Beginning in July 2000, Obrist expressed concerns about the new master contracts as well as ethical violations, fraudulent practices, favoritism, and mismanagement to Pitts, the department supervisor; Lolenzo Poe, the director of the County Department of Community and Family Services; and the U.S. Department of Energy, which funds the weatherization program. Then in September 2001, Alpha and Obrist filed suit.
The district court granted summary judgment for the defendants. The plaintiffs challenge its ruling on their First Amendment retaliation claim and on their state law tort claim of intentional interference with contractual relations, but not on their other supplemental claims.
II. First Amendment Retaliation Claim
When a business vendor operates under a contract with a public agency, we analyze its First Amendment retaliation claim under § 1983 using the same basic approach that we would use if the claim had been raised by an employee of the agency. Bd. of County Comm'rs, Wabaunsee County, Kan. v. Umbehr, 518 U.S. 668, 684-85, 116 S.Ct. 2342, 135 L.Ed.2d 843 (1996). Accordingly, the contractor must establish that (1) it engaged in expressive conduct that addressed a matter of public concern; (2) the government officials took an adverse action against it; and (3) its expressive conduct was a substantial or motivating factor for the adverse action. Roe v. City of San Diego, 356 F.3d 1108, 1112 (9th Cir.2004). If the contractor meets its burden, the government officials (and the government itself) can nonetheless escape liability if they demonstrate either that: (a) under the balancing test established by Pickering v. Bd. of Educ., 391 U.S. 563, 568, 88 S.Ct. 1731, 20 L.Ed.2d 811 (1968), legitimate administrative interests in promoting efficient service-delivery and avoiding workplace disruption outweigh the contractor's free speech interests; or (b) under the mixed motives analysis established by Mt. Healthy City Sch. Dist. Bd. of Educ. v. Doyle, 429 U.S. 274, 287, 97 S.Ct. 568, 50 L.Ed.2d 471 (1977), they would have taken the same actions in the absence of the contractor's expressive conduct. Umbehr, 518 U.S. at 675-76, 116 S.Ct. 2342; Roe, 356 F.3d at 1112.
As a threshold matter, we agree with the district court that although Stephens's federal discrimination case was settled and Obrist was not required to appear in court, his expressive conduct includes not only the affidavit that he filed on Stephens's behalf and his testimony at the grievance hearing but also his agreement
A. Matter of Public Concern
Whether a public employee or contractor's expressive conduct addresses a matter of public concern is a question of law. Connick v. Myers, 461 U.S. 138, 148 n. 7, 103 S.Ct. 1684, 75 L.Ed.2d 708 (1983). This determination is made in light of "the content, form, and context" of the expressive conduct "as revealed by the whole record." Id. at 147-48, 103 S.Ct. 1684. "Speech that concerns issues about which information is needed or appropriate to enable the members of society to make informed decisions about the operation of their government merits the highest degree of first amendment protection." Coszalter v. City of Salem, 320 F.3d 968, 973 (9th Cir.2003) (internal quotations and citations omitted). In contrast, "speech that deals with individual personnel disputes and grievances and that would be of no relevance to the public's evaluation of the performance of government agencies, is generally not of public concern." Id. (internal quotations and citations omitted).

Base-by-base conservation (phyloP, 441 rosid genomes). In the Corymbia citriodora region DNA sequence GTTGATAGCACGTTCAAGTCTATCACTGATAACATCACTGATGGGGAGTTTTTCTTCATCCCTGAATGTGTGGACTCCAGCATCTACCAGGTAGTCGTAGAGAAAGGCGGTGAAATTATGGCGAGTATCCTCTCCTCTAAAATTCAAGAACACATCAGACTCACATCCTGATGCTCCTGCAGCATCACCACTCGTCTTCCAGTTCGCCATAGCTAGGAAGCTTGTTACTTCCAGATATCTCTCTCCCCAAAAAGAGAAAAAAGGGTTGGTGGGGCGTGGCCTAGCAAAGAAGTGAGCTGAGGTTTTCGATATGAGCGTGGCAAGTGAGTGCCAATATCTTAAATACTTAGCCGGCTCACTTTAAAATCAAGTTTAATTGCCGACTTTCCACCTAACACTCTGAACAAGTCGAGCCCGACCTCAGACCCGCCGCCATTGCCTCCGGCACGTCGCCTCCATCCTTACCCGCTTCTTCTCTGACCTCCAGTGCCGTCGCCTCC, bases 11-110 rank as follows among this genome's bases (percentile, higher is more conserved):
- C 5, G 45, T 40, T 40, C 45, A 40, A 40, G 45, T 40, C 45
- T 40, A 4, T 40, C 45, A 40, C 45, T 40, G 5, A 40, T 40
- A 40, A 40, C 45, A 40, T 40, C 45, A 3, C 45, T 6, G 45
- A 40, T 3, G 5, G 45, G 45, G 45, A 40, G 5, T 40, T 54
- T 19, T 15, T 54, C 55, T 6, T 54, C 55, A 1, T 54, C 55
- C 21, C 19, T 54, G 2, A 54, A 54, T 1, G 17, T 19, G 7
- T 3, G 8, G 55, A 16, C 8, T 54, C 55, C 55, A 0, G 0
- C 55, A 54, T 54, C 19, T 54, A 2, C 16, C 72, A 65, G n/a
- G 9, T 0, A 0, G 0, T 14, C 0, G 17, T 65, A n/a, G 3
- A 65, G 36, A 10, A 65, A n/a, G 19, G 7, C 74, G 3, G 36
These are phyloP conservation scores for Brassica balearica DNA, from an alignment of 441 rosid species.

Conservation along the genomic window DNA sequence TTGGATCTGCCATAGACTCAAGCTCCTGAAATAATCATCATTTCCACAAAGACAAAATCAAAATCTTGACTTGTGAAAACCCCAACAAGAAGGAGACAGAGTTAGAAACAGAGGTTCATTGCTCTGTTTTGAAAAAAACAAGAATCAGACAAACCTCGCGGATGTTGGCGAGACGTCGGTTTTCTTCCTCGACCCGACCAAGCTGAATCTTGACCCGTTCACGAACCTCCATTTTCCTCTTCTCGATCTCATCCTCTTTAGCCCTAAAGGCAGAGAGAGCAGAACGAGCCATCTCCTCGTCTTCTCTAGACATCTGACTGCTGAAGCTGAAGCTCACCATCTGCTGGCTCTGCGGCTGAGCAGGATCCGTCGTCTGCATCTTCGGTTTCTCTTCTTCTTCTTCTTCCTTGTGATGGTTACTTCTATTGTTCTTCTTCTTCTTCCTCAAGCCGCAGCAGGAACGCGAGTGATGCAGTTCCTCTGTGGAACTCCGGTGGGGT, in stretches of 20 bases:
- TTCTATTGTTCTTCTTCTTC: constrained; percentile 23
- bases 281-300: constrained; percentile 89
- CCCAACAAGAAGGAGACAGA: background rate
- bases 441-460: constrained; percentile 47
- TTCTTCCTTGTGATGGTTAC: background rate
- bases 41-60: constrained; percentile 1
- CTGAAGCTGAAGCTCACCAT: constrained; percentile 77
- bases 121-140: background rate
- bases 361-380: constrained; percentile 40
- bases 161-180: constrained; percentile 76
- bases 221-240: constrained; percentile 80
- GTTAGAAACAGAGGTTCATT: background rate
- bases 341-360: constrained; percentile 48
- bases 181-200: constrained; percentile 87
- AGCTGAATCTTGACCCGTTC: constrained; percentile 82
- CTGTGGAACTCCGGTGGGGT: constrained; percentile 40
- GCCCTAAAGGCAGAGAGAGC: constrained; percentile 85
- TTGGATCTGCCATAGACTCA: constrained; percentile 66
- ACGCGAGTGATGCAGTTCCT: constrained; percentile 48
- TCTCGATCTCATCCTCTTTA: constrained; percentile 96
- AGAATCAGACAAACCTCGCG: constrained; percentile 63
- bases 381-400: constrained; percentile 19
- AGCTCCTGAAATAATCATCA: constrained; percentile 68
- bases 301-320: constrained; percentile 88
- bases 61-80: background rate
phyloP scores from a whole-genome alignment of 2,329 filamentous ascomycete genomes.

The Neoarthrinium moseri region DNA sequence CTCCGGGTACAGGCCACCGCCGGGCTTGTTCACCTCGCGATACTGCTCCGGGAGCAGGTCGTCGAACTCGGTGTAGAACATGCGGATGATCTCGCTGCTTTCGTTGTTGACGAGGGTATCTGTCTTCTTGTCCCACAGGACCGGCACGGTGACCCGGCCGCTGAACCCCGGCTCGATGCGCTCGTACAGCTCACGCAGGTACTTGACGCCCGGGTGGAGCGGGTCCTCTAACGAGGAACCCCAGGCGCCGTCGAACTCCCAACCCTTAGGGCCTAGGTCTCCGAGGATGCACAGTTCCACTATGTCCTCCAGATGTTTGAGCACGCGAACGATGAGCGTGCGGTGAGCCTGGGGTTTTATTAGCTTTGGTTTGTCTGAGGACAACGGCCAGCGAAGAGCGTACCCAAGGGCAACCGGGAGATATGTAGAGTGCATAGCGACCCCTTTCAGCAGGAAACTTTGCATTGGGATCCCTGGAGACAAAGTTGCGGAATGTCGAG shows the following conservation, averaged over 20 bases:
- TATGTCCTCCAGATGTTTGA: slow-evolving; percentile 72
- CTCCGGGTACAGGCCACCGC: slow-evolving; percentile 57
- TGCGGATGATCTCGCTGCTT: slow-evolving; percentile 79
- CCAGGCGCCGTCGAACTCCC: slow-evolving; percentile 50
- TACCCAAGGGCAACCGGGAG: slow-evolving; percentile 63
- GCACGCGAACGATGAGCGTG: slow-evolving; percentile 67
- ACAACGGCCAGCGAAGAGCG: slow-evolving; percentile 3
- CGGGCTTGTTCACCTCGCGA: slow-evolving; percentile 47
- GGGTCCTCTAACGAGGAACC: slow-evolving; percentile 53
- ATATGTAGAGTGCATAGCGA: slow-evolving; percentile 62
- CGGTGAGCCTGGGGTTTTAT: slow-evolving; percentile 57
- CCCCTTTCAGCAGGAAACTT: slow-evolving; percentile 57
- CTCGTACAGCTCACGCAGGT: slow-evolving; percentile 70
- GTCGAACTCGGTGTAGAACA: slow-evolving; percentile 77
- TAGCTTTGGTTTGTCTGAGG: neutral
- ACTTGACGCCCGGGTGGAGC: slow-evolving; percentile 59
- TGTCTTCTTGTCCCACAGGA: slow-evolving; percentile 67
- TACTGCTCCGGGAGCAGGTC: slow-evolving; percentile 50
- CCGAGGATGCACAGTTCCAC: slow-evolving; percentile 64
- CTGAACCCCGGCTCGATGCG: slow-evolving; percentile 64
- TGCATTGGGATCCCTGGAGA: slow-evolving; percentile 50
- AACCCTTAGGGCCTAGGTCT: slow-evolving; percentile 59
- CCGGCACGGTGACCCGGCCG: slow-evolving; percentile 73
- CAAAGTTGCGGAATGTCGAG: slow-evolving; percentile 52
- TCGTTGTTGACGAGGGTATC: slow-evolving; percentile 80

The district court concluded that Obrist's expressive conduct was "in the nature of a private grievance rather than a matter of public concern" because it determined that his primary motivation for providing assistance to Stephens was to curry favor with him in the hope that he might provide assistance in resolving Alpha's dispute with the County. The district court drew this conclusion from the union attorney's cross-examination of Obrist during Stephens's grievance hearing:
Stephens did subsequently provide assistance to Obrist by filing an affidavit on his
Although Obrist's argument appears to have merit, we need not decide whether the district court erred in analyzing his motives for assisting Stephens because we have held that "motive should not be used as a litmus test for public concern; rather, content is the greatest single factor in the Connick inquiry." Havekost v. U.S. Dep't of the Navy, 925 F.2d 316, 318 (9th Cir.1991) (internal quotation marks omitted); accord Roe, 356 F.3d at 1122. Connick v. Myers, 461 U.S. 138, 103 S.Ct. 1684, 75 L.Ed.2d 708 (1983), the Supreme Court's leading case in this area, illustrates the role that motive plays in the public concern analysis. In Connick, a public employee alleged that her supervisors retaliated against her for distributing a questionnaire to coworkers. The Court concluded the employee's motive was, at least in part, "to gather ammunition for another round of controversy" in her individual personnel dispute. Id. at 148, 103 S.Ct. 1684. It held that the questions pertaining to office morale, the need for a grievance committee, and the office transfer policy did not address matters of public concern and, thus, declined to consider them further. However, it held that one of the questions—whether employees felt pressure to work on political campaigns—did address "a matter of interest to the community," Id. at 149, 103 S.Ct. 1684, and proceeded to apply the balancing test to that part of the claim. If motive alone were critical, the Court would not have treated the political pressure question differently from the others listed in the questionnaire.